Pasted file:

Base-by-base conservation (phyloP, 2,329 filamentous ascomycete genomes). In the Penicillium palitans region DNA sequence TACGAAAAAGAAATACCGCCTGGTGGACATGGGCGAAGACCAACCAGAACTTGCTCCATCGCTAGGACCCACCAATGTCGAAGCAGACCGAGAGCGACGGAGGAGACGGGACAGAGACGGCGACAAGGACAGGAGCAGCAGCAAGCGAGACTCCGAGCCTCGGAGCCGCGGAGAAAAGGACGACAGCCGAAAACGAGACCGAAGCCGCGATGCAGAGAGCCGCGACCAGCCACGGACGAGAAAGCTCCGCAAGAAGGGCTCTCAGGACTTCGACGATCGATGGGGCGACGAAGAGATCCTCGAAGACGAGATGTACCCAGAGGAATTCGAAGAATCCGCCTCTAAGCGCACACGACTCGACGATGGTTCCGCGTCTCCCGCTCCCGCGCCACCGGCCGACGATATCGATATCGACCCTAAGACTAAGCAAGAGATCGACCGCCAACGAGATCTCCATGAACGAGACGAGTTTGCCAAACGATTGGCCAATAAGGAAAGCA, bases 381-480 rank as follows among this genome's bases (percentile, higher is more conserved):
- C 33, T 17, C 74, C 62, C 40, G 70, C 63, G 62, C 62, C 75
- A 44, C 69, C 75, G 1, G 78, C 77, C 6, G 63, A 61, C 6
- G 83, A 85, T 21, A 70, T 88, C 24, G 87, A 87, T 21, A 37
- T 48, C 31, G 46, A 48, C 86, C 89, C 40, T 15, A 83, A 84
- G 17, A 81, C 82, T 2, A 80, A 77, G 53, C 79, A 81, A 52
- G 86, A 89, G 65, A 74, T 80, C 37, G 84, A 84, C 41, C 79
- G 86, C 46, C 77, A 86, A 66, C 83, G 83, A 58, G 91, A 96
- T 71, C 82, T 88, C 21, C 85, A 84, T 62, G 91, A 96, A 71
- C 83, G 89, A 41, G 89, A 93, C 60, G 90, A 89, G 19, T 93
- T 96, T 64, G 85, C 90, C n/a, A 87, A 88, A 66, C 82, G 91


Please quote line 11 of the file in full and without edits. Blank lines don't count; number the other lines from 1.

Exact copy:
- T 96, T 64, G 85, C 90, C n/a, A 87, A 88, A 66, C 82, G 91